Tuesday, September 16, 2014:

It Really Does Get Easier, Moms.

So I am three years into this mommihood business and while I am no expert (side note: no one is), I'm here to tell all of my new mama's out there that it really does get easier.

Now some of us veteran moms might say things like, "Well, it does get easier, but it also gets harder" and, ok, so maybe there is a point- schedules, playdates, activities, tantrums, attitudes, opinions....


But the truth is, nothing compares to those first weeks of new parenthood.

While trying to find some post inspiration, I stumbled across an old post from when my first son was just three months old and it reminded me of just how blisteringly challenging the first few months of new mommihood were for me.


In keeping with my blog's namesake, I'll acknowledge that I really didn't think it was going to be that hard.  


Sure, I understood that I would be sleep deprived, but I figured I would catch up with it while the baby slept, right?  

And I knew that staying home full time would be a lifestyle change, but I would have laughed in the face of anyone who so much as suggested that I would be desperately seeking something, ANYTHING to strike a parent/professional balance.  

I assumed we'd get a sitter for date night.  Pack up the car and the kid for long weekends.  Meet (and socialize with) new parenting friends who had identical parenting philosophies.  Ha. Ha. Ha.  


Karmama really is a bitch.

Yes!  All of these things did eventually happen- sleep, date nights, like-minded parent friends.  But it took awhile.  And it was the hardest "while" of my life!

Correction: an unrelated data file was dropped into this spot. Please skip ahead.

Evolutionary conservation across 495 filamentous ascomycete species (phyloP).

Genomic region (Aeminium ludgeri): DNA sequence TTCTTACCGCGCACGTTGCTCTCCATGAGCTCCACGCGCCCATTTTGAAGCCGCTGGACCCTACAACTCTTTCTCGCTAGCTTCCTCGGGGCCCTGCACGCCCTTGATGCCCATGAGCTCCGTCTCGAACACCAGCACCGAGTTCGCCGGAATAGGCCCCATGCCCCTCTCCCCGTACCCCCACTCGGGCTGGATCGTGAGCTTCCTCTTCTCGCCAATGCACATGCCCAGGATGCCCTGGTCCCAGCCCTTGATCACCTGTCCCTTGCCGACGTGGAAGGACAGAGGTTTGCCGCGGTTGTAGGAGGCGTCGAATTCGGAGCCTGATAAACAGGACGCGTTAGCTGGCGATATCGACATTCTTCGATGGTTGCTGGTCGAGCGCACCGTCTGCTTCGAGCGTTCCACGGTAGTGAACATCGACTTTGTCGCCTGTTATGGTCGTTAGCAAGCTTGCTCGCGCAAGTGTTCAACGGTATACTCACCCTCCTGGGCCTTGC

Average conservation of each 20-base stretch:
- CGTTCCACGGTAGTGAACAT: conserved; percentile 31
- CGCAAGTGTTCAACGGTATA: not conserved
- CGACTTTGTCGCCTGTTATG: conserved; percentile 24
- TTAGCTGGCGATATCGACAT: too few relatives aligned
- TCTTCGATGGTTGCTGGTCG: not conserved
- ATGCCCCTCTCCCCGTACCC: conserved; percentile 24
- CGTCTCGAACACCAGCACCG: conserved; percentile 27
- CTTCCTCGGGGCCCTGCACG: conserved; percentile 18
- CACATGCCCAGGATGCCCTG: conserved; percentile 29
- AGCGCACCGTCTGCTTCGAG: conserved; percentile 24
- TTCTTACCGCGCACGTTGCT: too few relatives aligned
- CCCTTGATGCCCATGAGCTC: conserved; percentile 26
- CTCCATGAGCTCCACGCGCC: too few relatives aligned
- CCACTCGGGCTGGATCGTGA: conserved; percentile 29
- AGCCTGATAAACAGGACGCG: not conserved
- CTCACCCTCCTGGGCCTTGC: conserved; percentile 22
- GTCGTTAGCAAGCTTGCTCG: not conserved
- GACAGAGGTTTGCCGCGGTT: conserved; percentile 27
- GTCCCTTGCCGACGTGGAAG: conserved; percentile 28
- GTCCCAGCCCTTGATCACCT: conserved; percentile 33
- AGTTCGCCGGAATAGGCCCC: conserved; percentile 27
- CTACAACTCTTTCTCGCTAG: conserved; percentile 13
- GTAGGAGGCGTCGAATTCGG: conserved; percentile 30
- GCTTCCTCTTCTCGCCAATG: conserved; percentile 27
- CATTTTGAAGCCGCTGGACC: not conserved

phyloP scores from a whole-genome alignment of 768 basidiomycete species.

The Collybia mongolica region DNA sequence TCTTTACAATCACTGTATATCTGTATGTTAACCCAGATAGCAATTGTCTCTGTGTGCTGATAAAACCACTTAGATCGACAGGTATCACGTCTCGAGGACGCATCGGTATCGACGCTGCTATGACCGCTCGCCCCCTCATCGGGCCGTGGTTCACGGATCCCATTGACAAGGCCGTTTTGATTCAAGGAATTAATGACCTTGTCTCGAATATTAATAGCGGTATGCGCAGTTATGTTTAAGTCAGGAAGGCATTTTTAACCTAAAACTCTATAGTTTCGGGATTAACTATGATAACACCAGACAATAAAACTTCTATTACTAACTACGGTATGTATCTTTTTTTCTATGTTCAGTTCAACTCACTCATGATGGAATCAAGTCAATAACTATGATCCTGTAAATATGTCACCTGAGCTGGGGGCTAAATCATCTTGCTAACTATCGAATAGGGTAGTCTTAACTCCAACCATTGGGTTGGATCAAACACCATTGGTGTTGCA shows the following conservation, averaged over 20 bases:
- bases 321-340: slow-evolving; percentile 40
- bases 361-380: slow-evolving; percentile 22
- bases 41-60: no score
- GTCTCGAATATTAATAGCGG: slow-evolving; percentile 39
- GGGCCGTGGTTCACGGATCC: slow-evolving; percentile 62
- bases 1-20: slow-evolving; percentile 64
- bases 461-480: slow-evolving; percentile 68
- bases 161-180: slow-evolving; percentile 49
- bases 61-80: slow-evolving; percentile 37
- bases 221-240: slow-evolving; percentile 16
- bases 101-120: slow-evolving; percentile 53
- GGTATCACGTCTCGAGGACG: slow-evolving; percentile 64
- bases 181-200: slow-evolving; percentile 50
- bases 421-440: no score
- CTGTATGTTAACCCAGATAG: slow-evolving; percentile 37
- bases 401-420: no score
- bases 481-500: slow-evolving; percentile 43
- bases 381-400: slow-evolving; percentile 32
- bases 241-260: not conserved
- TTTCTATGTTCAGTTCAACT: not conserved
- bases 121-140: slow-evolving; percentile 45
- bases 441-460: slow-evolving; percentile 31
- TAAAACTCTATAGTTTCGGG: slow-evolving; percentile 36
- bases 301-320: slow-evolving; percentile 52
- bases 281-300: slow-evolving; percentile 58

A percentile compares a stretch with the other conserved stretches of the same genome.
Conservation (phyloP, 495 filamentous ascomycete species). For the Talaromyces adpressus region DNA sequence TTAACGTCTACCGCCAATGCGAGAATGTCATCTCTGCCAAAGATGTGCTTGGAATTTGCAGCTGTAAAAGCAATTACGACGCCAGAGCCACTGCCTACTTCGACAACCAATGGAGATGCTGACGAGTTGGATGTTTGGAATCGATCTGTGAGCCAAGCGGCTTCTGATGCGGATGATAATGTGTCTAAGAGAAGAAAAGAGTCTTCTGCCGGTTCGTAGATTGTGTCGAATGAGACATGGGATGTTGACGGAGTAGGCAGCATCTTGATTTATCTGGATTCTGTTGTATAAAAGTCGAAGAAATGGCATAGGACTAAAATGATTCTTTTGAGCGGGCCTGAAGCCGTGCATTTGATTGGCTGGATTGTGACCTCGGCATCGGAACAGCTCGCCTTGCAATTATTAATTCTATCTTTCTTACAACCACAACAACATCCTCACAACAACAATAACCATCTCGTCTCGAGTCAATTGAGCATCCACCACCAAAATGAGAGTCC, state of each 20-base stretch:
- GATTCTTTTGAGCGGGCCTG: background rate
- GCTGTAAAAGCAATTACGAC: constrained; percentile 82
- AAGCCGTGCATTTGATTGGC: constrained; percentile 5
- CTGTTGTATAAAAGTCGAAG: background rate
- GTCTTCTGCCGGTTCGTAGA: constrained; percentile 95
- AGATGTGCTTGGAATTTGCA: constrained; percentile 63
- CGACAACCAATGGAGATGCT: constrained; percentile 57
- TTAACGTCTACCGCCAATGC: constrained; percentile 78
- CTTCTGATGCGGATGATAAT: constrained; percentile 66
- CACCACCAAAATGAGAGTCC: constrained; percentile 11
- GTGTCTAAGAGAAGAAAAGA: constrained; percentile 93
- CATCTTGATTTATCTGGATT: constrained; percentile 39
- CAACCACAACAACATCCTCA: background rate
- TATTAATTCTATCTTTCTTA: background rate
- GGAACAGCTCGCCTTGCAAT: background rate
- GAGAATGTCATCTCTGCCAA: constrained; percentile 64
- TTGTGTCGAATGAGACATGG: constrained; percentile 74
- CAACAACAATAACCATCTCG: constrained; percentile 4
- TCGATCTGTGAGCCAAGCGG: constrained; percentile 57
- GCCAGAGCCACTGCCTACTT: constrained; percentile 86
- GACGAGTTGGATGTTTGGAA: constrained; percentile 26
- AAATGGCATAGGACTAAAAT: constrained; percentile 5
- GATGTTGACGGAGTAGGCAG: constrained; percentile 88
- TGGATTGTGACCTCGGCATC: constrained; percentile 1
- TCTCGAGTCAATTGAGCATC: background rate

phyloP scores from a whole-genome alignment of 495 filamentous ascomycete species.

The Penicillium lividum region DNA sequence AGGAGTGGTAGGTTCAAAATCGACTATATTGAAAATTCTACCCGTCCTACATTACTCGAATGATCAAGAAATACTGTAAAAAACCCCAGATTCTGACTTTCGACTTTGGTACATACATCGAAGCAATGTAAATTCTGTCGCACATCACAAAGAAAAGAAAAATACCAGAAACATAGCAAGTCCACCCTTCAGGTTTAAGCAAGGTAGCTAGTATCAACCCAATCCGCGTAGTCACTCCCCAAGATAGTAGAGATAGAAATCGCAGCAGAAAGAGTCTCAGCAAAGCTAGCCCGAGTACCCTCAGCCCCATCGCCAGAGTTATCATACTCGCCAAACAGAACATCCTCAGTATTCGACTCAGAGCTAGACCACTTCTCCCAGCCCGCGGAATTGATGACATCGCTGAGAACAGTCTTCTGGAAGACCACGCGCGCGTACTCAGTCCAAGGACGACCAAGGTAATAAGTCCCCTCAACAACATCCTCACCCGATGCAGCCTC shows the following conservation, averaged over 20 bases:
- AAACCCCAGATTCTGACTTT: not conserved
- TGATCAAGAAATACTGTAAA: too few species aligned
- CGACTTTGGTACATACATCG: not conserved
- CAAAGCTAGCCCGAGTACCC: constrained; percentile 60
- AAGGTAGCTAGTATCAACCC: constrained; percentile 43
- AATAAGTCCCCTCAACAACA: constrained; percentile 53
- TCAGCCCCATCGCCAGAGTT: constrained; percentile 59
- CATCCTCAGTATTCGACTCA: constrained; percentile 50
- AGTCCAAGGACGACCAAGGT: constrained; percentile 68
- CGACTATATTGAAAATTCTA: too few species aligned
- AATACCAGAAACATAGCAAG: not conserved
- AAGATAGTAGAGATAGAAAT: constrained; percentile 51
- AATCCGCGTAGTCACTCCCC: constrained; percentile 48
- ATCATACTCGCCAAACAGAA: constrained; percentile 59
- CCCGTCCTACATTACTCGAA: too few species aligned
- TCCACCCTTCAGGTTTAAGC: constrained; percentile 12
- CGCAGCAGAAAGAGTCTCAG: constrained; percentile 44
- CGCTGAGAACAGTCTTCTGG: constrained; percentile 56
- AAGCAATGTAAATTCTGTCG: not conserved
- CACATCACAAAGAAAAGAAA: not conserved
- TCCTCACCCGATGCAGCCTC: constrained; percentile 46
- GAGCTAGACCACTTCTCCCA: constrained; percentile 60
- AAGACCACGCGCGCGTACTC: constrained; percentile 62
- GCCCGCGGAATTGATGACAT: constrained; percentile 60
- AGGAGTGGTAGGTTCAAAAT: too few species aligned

Here's what I had to say about it in 2011....


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I need to stop pretending that this is easy or telling myself that it shouldn't be this hard. I need to be honest that on most days, I don’t even put on a bra, let alone shower. On the days I do shower, it is less about my personal hygiene and more about an opportunity for privacy, alone time, and a breather.
I need to be ok with “coming undone” and to learn to love the frazzled, frizzy-haired, totally strung out woman who looks back at me in the mirror. I need to be less needy of the peer compliments and more willing to be my own cheerleader; my own best friend.
I need to remind myself that every really great mom has/will come across her challenges. It might not be now but at some point whether it’s with teething, sleep regression, SATs or college visits, any mom who is trying her best will stumble over a parenting obstacle.I need to remember my parenting goals- raising a happy and healthy baby who is compassionate and confident. And the easiest way to teach these traits is to be/do/embrace these traits. And most of all, I need to strive for a standard of grace and not perfection.



A version of this post originally appeared on "Kate Says This About That" 2011



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